It is difficult to find faultless alms-givers; it is more difficult to find one who lives on faultless begging; one who gives faultless alms and the one who lives one faultless begging, both will attain happy state in the next birth. (404)


Uggama-uppadana-esanehim, pimdam ca uvadhi sajjam va.

Sodhamtassa ya munino, parisujjhai esana samidi. (405)

The monk, who begs for a meal, an implement or a bedding in a manner not vitiated by the defects pertaining to their sources, preparation and receiving, practises in a true sense the carefulness (samiti) in respect of begging for alms. (405)


Na balausauattham, na sarirassuvacayattha tejattham.

nanatthasamjamattham, jhanttham ceva bhumjejja. (406)

A monk should not take food for the sake of (physical) strength, taste, bodily improvement or lustre; but only for acquisition of knowledge, self-restraint and meditation. (406)


Jaha dumassa pupphesu, bhamaro aviyai rasam.

Na ya puppham kilamei, so ya pinei appayam.

Emee samana mutta, je loe samti sahuno.

Vihamgama va pupphesu, danabhattesaneraya. (407 & 408)

Just as a bee sips the sap of a tree flowers without injuring the flowers and pleases itself, similarly in this world the monks who properly observe the monstic code of conduct and are free from all possessions are engaged in begging for meal and other things heeded (from householders without being burden on them) as the bees procure nourishment from flowers. (407 & 408)


Ahakamma-parinao, phasuyabhoi vi bamdhao hoi.

Suddham gavesamano, ahakamme vi so suddho. (409)

A monk who entertains in his mind the idea of having a violently prepared meal; binds down karmas even if he is actually having a non-violently prepared meal. On the other hand, a monk who always looks for a pure (non-violently prepared) meal is pure (blameless) even if perchance he gets a violently prepared meal. (409)


Cakkhusa padilehitta, pamajjejja jayam jai.

Aie nikkhivejja va, duhaovi samie saya. (410)

If a monk attentively undertakes the required visual inspection and cleaning while receiving or placing down things, he always practises the concerned two-fold samiti (i.e., samiti in respect of receiving and placing things). (410)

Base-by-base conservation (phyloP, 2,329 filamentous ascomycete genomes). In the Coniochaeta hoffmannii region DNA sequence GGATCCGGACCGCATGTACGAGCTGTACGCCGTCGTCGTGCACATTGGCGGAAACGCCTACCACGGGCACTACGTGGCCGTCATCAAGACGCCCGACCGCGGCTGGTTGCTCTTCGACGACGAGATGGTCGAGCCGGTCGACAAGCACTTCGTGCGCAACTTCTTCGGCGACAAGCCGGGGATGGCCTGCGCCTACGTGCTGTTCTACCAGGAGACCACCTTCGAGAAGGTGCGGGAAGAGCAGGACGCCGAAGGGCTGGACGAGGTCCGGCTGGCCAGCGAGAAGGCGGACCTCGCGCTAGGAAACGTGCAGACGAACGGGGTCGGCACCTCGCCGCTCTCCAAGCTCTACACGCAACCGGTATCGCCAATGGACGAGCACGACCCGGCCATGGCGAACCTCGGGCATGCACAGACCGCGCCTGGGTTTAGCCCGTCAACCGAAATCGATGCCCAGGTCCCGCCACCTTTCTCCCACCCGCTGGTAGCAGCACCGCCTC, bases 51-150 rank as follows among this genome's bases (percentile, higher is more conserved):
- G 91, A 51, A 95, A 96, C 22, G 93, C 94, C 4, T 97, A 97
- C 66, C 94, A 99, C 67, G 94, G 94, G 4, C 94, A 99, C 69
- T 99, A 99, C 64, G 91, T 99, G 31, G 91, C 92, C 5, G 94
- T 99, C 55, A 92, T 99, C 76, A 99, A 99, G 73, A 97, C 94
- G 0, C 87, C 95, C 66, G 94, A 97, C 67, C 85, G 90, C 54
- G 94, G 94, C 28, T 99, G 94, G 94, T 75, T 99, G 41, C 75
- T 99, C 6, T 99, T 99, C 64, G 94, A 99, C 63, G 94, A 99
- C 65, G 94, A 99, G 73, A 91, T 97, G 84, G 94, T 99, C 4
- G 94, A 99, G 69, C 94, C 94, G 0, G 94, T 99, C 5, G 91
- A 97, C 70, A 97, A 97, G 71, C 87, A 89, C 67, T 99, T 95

Egamte accitte dure, gudhe visalamavirohe.

Uccaradiccao, padithavaniya have samidi. (411)

A monk should answer his calls of nature at a place which is solitary, free from insects and grass, concealed, spacious, free from objection, this is observance of Utsarga Samiti. (411)


(I) Gupti



Samrambhasamaramhe, arambhe ya taheva ya.

Manam pavattamanam tu, niyattejja jayam jai. (412)

An attentive monk should prevent his mind from indulging in evil thoughts (samrambha), collection of impliments which cause harm to others (samarambha) and evil actions (arambha). (412)


Samrambhasamarambhe, arambhe ya taheva ya.

Vayam pavattamanam tu, niyattejja jayam jai. (413)

An attentive monk should control his speech as soon as it is inclined towards the thought of evil expression efforts for evil expression and evil expression. (413)


Samrambhasamarambhe, arambhammi taheva ya.

Kayam pavattamanam tu, niyattejja jayam jai. (414)

An attentive monk should bring under control his body as soon as it is inclined towards a mental plan for causing misery, collection of impliments to others to cause misery to others and action causing misery to others. (414)


Khettassa vai nayarassa, khaiya ahava hoi payaro.

Taha pavassa niroho, tao guttio sahussa. (415)

As a fence protects a field, a ditch or a rempart protects a city, so the guptis (i.e., control of mind, speech and body) protect a monk from sins. (415)


Eya pavayanamaya, je sammam ayare muni.

Se khippam savvasamsara, vippamuccai pandie. (416)

A monk who practises these eight mother-precepts by his righteous conduct is a wise person who will be liberated quickly from all bondages of mundane existence. (416)